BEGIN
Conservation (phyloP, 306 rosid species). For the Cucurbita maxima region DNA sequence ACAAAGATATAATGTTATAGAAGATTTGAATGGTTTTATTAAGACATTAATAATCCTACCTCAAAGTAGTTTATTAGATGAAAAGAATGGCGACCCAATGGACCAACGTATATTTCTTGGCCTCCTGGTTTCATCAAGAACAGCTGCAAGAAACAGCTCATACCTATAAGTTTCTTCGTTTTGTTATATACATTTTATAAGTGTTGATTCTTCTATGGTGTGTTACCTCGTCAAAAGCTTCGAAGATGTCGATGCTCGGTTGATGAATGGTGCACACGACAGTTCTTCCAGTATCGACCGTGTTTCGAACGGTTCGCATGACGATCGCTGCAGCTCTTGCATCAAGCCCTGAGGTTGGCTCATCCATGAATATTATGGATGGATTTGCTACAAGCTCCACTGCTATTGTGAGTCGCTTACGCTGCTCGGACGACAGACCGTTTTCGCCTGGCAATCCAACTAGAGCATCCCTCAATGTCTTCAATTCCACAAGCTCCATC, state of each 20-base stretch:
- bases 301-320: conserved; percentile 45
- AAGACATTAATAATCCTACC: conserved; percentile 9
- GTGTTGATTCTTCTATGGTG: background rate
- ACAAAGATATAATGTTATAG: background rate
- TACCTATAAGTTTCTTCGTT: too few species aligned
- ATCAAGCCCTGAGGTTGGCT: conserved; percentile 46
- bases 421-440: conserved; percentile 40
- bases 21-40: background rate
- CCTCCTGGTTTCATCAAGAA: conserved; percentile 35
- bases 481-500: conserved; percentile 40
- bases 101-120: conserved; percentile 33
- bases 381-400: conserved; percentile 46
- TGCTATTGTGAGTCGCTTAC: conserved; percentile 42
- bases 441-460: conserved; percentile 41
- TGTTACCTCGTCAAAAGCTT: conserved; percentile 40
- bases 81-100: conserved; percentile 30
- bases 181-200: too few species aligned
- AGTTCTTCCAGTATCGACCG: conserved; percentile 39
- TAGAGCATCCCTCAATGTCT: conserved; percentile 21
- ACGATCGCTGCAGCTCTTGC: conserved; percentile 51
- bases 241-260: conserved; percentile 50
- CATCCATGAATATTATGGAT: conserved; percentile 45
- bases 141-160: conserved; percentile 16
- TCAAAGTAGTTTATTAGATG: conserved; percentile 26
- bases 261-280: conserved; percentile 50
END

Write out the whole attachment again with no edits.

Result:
Conservation (phyloP, 306 rosid species). For the Cucurbita maxima region DNA sequence ACAAAGATATAATGTTATAGAAGATTTGAATGGTTTTATTAAGACATTAATAATCCTACCTCAAAGTAGTTTATTAGATGAAAAGAATGGCGACCCAATGGACCAACGTATATTTCTTGGCCTCCTGGTTTCATCAAGAACAGCTGCAAGAAACAGCTCATACCTATAAGTTTCTTCGTTTTGTTATATACATTTTATAAGTGTTGATTCTTCTATGGTGTGTTACCTCGTCAAAAGCTTCGAAGATGTCGATGCTCGGTTGATGAATGGTGCACACGACAGTTCTTCCAGTATCGACCGTGTTTCGAACGGTTCGCATGACGATCGCTGCAGCTCTTGCATCAAGCCCTGAGGTTGGCTCATCCATGAATATTATGGATGGATTTGCTACAAGCTCCACTGCTATTGTGAGTCGCTTACGCTGCTCGGACGACAGACCGTTTTCGCCTGGCAATCCAACTAGAGCATCCCTCAATGTCTTCAATTCCACAAGCTCCATC, state of each 20-base stretch:
- bases 301-320: conserved; percentile 45
- AAGACATTAATAATCCTACC: conserved; percentile 9
- GTGTTGATTCTTCTATGGTG: background rate
- ACAAAGATATAATGTTATAG: background rate
- TACCTATAAGTTTCTTCGTT: too few species aligned
- ATCAAGCCCTGAGGTTGGCT: conserved; percentile 46
- bases 421-440: conserved; percentile 40
- bases 21-40: background rate
- CCTCCTGGTTTCATCAAGAA: conserved; percentile 35
- bases 481-500: conserved; percentile 40
- bases 101-120: conserved; percentile 33
- bases 381-400: conserved; percentile 46
- TGCTATTGTGAGTCGCTTAC: conserved; percentile 42
- bases 441-460: conserved; percentile 41
- TGTTACCTCGTCAAAAGCTT: conserved; percentile 40
- bases 81-100: conserved; percentile 30
- bases 181-200: too few species aligned
- AGTTCTTCCAGTATCGACCG: conserved; percentile 39
- TAGAGCATCCCTCAATGTCT: conserved; percentile 21
- ACGATCGCTGCAGCTCTTGC: conserved; percentile 51
- bases 241-260: conserved; percentile 50
- CATCCATGAATATTATGGAT: conserved; percentile 45
- bases 141-160: conserved; percentile 16
- TCAAAGTAGTTTATTAGATG: conserved; percentile 26
- bases 261-280: conserved; percentile 50